"Although it is difficult to know which persons are subject to overdiagnosis, overdiagnosis is easily appreciated at a population scale."
A recent article in the New England Journal of Medicine (NEJM) by Welch, Kramer and Barnett, is a helpful starting point for better understanding overdiagnosis. The article, entitled Epidemiological Signatures in Cancer, demonstrates with data from the national cancer registry called the SEER program (Surveillance, Epidemiology and End Results) that what we think of as true cancer occurrence is influenced by diagnostic practices. (A summary available without a subscription can be found here.)
Many cancers detailed in the report have responded well to treatments and interventions - Hodgkins Lymphoma and Chronic Myelogenous Leukemia are two examples. Our efforts towards prevention work well too - the incidence and mortality of cervical and oral cancers has declined. When the graphs show similar curves we know that we are documenting a true occurrence pattern, even if the direction is not the way we want to see it. For example, both the incidence and mortality of liver cancer has increased together.
The cancers that demonstrate a clear pattern characteristic of overdiagnosis are thyroid, kidney, melanoma, breast and prostate. In the NEJM special report, the authors classify cancers that are both too small to produce symptoms or a mass, and also grow slowly (indolent). This creates a reservoir of tumors that are particularly sensitive to diagnostic scrutiny. We pride ourselves on improving diagnostic scrutiny; we test for these tumors more frequently, with more sensitive instruments, and we redefine the thresholds to label findings as abnormal. But the numbers show us another story - these are cancers not destined to cause death.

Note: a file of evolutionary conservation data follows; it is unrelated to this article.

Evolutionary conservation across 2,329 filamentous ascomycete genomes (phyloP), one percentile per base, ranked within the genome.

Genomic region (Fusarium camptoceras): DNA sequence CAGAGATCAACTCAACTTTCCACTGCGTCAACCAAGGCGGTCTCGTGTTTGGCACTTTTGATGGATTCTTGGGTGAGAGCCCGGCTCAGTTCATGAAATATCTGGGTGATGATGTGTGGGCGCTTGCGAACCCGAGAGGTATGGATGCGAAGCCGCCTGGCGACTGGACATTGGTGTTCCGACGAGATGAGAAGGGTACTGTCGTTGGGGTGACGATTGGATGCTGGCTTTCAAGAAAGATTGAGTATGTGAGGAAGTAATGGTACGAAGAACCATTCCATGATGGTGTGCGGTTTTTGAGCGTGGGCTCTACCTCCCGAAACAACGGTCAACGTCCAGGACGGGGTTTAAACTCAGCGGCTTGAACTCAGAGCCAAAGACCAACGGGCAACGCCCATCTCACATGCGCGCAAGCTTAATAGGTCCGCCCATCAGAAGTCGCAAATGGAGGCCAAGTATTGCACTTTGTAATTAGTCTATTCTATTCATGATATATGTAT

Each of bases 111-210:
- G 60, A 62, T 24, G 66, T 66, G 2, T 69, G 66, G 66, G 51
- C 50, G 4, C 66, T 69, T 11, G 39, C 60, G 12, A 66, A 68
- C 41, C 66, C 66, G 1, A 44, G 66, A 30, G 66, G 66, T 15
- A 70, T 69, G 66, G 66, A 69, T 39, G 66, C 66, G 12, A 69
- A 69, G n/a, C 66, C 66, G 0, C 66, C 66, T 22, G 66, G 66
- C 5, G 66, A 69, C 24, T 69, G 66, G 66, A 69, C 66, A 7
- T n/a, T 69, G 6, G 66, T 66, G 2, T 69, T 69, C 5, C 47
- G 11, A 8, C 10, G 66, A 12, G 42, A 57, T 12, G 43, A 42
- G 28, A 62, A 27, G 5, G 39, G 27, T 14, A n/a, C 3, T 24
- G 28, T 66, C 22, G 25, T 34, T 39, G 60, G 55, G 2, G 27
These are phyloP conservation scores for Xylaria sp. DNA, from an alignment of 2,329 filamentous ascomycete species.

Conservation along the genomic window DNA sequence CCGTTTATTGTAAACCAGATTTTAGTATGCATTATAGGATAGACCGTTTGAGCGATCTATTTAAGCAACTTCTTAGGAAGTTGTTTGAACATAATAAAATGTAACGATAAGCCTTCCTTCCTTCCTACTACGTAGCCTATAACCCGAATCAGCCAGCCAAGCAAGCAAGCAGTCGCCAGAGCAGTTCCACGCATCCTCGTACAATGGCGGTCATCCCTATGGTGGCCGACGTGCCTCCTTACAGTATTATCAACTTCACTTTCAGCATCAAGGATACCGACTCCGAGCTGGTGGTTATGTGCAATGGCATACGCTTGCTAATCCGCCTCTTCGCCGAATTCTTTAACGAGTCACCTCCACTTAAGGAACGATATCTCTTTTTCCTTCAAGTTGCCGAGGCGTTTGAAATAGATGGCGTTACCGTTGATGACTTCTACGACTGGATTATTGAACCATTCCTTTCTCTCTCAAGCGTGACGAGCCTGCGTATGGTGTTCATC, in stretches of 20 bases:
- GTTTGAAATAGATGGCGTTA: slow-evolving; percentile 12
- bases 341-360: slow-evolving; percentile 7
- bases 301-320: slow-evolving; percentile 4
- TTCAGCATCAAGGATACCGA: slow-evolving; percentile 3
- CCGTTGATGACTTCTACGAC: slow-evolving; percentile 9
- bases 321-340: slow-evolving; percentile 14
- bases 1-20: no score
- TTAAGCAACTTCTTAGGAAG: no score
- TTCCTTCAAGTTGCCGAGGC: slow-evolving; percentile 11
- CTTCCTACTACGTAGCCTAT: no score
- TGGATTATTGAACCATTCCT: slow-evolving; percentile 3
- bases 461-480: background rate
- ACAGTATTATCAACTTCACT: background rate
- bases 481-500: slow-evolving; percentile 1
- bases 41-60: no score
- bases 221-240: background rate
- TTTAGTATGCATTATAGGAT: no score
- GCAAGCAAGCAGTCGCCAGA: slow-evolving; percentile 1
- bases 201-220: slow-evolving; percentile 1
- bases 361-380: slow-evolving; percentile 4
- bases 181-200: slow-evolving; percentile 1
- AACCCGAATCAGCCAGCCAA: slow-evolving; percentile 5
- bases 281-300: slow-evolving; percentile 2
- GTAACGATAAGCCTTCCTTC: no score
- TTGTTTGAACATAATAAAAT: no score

I'd urge you to look through the article and the links I've found below for contextual understanding. But one graph from the article I thought helpful to share to help make the point. We are looking at the rate (top) and relative rate (bottom) of disease incidence over time, from 1975-2015.
Looking at the graph on the right side, we can easily see that Melanoma is overdiagnosed. The incidence is soaring (rate per 100,000) and the mortality rate is flat. If lifetime mortality has changed little in absolute terms, then many of these melanomas did not need to be diagnosed as such.
I'm going to keep examining the literature on overdiagnosis. My next post will be also be about overdiagnosis.
*Some people disagree with that:
"Overuse is harmful because all medical procedures carry some risk; underuse is harmful because it leaves illness and suffering untreated." https://lowninstitute.org/projects/right-care-series-in-the-lancet/
The US Preventative Services Task Force does NOT recommend routine skin care screening.
"Evidence to assess the net benefit of screening for skin cancer with a clinical visual skin examination is limited. Direct evidence on the effectiveness of screening in reducing melanoma morbidity and mortality is limited to a single fair-quality ecologic study with important methodological limitations. Information on harms is similarly sparse. The potential for harm clearly exists, including a high rate of unnecessary biopsies, possibly resulting in cosmetic or, more rarely, functional adverse effects, and the risk of overdiagnosis and overtreatment.
Conclusions and Recommendation The USPSTF concludes that the current evidence is insufficient to assess the balance of benefits and harms of visual skin examination by a clinician to screen for skin cancer in adults (I statement)."